Looks like our post-pandemic agenda involves losing ourselves to dance
From Dua Lipa’s disco-pop bomb Future Nostalgia to Lady Gaga’s colorful hyperpop opus Chromatica, dance music continues to define the music of the 2020s. Heck, there are even some tracks off Harry Style’s Harry’s House that are bound to make you move. Perhaps it's the longing for social gatherings and the trend of converting our bedrooms into dimly-lit clubs, but dance music continues to remove the unsettling feeling of stagnation. And after throwing it back to funky pop tracks fresh off an 80s-era roller rink’s playlist, it seems that another genre of iconic dance music will make its way to our airwaves. 90s House continues to stage its comeback, thanks to two music moguls: Drake and Beyoncé.
As Beyoncé continues dropping bombs on her upcoming album Renaissance, reports say it’s “primarily a dance record.” Break My Soul, the first single off the record samples Big Freedia’s Explode. We can only assume that Queen Bey’s vision of post-pandemic rebirth seems to be embracing and prioritizing yourself. Break My Soul’s euphoric rhythm, coupled with Big Freedia’s energetic adlibs and Beyoncé’s soul-shaking vocals bring forth an anthem of rising from the ashes and a beckoning of release. She sings with such contagious confidence, “I’m on that new vibration; I’m building my own foundation.”
Two days earlier, Drake released Honestly, Nevermind, but many were quick to dismiss another album of sonic lamentations on love. Some even call the record “A compilation of tracks you hear in Forever21 and H&M.” Like it or love it, Drake’s foray into an album focusing on a specific electronic dance music genre helps usher in this trend's revival. Honestly, Nevermind might set the stage for other iconic tracks to dominate our playlists. So say goodbye to 808s and trap sounds and hello to four-by-the-floor beats and electric effects.
The songs of 2022 will transport us to the lively dancefloor.
Reclaiming 90s house music
But along with the resurgence of 90s-era house music comes a reclamation process. According to The Guardian, 90s-era house music has roots in Black and queer spaces. The music began specifically in the underground clubs of Chicago, with DJ Frankie Knuckles at the helm. However, when the genre broke into the mainstream, white people slowly entered the scene before effectively taking ownership over the genre. From Daft Punk to David Guetta, the world fell back on identifying house music with predominantly white DJs.
With Beyoncé and Drake fully exploring these genres with their new releases, they continue to reclaim a genre started by their own people. For Honestly, Nevermind, Drake recruits South African house veteran Black Coffee as the executive producer. Meanwhile, Beyoncé samples a 90s house music hit in Break My Soul: Robin S’s Show Me Love. The two icons are reviving a conversation and reclaiming a ground that’s theirs while spotlighting fellow Black creators and veterans in the scene. They’re beckoning a new generation of audiences to peel back the layers of house music while enjoying it simultaneously.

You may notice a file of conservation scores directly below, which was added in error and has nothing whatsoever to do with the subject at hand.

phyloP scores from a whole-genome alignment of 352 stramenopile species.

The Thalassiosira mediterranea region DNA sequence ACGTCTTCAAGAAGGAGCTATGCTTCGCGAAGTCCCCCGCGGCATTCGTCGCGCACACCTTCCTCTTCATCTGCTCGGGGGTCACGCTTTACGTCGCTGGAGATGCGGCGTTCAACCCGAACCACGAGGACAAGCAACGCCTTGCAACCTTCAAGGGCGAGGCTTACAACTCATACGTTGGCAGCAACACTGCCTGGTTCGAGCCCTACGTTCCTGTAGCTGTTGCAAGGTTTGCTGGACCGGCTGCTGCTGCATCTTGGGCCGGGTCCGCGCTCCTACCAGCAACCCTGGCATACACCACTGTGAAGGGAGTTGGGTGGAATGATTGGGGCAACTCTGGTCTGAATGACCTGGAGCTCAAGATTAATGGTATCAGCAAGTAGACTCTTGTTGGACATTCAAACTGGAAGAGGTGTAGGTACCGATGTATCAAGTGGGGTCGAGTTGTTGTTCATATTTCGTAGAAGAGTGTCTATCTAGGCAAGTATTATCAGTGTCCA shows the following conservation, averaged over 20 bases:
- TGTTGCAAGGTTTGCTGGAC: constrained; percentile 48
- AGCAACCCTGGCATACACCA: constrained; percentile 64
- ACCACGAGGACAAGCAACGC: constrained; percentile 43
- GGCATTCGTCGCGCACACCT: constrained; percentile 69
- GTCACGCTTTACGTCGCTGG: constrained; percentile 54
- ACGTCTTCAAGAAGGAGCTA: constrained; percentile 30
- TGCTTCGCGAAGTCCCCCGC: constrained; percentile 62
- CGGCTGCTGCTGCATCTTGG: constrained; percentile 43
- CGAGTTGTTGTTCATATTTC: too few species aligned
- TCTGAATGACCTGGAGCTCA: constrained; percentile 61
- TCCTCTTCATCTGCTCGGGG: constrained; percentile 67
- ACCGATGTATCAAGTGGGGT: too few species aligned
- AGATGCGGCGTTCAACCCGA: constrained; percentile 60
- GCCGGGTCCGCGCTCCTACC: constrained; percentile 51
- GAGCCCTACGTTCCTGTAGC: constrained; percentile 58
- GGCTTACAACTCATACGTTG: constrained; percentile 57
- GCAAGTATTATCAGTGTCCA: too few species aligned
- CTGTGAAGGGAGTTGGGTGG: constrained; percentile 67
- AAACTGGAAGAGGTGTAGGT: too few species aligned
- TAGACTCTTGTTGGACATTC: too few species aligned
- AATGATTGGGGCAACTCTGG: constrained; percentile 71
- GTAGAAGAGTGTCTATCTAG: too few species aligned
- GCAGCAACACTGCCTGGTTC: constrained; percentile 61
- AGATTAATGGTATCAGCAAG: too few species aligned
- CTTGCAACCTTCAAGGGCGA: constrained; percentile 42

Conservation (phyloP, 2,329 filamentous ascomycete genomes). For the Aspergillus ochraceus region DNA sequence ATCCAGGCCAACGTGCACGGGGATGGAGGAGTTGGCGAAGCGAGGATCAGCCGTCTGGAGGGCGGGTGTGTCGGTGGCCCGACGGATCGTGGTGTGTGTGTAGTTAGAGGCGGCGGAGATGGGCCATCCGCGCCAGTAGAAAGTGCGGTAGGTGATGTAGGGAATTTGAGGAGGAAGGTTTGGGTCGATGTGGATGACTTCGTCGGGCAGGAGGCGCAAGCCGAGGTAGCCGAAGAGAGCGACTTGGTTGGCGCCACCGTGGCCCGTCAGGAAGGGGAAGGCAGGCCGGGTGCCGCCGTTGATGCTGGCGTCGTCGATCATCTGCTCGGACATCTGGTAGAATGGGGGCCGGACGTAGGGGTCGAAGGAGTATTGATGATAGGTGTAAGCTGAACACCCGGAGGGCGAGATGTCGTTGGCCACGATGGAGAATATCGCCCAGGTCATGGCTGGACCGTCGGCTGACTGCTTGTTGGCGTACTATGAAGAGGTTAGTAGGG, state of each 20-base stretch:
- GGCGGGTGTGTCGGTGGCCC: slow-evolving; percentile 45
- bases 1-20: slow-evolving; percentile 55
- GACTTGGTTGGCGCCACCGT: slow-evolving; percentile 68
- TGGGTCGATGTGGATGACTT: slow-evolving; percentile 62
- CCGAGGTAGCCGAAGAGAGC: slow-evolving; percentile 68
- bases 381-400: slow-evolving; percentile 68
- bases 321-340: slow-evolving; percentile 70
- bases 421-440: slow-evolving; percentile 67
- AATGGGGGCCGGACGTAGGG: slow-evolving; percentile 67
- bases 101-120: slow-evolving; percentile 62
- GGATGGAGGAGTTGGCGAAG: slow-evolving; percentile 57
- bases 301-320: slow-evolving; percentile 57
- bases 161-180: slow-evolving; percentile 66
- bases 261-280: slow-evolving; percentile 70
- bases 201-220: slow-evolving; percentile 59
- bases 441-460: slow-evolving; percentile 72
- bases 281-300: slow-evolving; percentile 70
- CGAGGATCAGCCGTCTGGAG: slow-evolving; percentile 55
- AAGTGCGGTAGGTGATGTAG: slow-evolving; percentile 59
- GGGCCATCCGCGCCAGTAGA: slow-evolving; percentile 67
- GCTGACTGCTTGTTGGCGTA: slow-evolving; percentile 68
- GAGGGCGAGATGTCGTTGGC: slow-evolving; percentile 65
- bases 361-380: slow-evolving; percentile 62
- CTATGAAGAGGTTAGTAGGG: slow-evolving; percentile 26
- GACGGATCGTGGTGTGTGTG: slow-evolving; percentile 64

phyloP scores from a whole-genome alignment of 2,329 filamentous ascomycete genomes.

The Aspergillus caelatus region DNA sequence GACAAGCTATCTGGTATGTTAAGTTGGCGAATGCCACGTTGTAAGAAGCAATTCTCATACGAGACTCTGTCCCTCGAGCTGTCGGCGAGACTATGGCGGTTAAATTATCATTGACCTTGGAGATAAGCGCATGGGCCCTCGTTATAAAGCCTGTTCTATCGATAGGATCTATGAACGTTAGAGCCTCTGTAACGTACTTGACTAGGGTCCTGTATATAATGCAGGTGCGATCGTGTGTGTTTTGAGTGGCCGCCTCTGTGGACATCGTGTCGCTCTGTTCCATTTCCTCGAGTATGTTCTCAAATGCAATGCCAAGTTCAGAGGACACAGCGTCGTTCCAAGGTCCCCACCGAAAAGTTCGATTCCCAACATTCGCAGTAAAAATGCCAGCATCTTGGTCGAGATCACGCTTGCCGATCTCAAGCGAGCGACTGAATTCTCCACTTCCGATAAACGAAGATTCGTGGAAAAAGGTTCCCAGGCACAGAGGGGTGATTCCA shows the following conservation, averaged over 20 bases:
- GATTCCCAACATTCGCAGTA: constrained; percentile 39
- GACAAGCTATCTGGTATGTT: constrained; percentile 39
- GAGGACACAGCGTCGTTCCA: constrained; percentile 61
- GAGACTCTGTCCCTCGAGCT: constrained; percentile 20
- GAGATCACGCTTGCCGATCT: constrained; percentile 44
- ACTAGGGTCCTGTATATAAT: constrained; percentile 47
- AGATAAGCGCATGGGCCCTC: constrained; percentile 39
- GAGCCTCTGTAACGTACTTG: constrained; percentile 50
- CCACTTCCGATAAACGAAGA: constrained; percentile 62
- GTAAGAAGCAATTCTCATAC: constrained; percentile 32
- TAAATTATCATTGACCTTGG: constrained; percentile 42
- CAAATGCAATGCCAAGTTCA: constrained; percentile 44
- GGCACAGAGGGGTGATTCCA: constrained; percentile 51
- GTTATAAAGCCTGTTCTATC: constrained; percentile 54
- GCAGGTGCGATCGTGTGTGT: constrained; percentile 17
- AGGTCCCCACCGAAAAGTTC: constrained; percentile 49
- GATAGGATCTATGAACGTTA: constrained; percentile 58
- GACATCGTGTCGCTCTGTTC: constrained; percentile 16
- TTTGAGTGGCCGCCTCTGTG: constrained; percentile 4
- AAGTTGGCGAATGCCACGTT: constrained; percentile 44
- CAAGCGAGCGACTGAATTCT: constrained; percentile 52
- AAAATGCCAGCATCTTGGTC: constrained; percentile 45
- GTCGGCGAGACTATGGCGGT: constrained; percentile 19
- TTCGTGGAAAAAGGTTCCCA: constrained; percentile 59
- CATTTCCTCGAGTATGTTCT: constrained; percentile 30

But tbh, it's hit or miss
The difference between these two releases, though, lies in their executions. Beyoncé’s Break My Soul effectively became the United States’ anthem for Pride Month 2022, as it got (and continues to be) played at full blast and received with warm reception. The moment it starts, everyone throws all caution through the wind and gets lost in the music, echoing Big Freedia’s mantras of “Release ya anger, release ya mind” or Beyonce’s motto: “You won’t break my soul.” Perhaps this shining optimism and putting-myself-first mentality offer a breath of fresh air for many, having them look forward to better days.
Meanwhile, Drake’s newest record, released nine months after his anticlimactic Certified Loverboy, falls even flatter. Aside from favorites such as Sticky, Massive and Jimmy Cooks, it comes as a surprise that the rapper’s minor explorations on 90s house sound better than the full foray. With the addictive One Dance, seductive Take Care and dancehall-house hybrid jam of Get It Together, we’d expect Drake to pull it off fully. But it’s thanks to his almost emotionless crooning and lackluster lyrics revolving around heartbreak. Honestly, Nevermind sounds better for passive and ambient listening than an album that requires your full attention. Why? Because of its regurgitated message on love and pain.
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But perhaps that’s what has Drake and Beyoncé rekindling the spark for original house music in 2022. Paying homage to Black creators who came before them with amazing hits and, sometimes, lukewarm listens. It doesn’t matter that it has to be extremely, show-stoppingly good. Drake’s here to let us get used to the sound and its origins, while Beyoncé exists to bring the bar farther up for the world’s appreciation. So aside from remaining limited to festivals and one-off viral singles, a new wave of listeners can fully appreciate house music yet again. At the end of it all, 2022 will push you to lose yourself to dance.
Art Alexandra Lara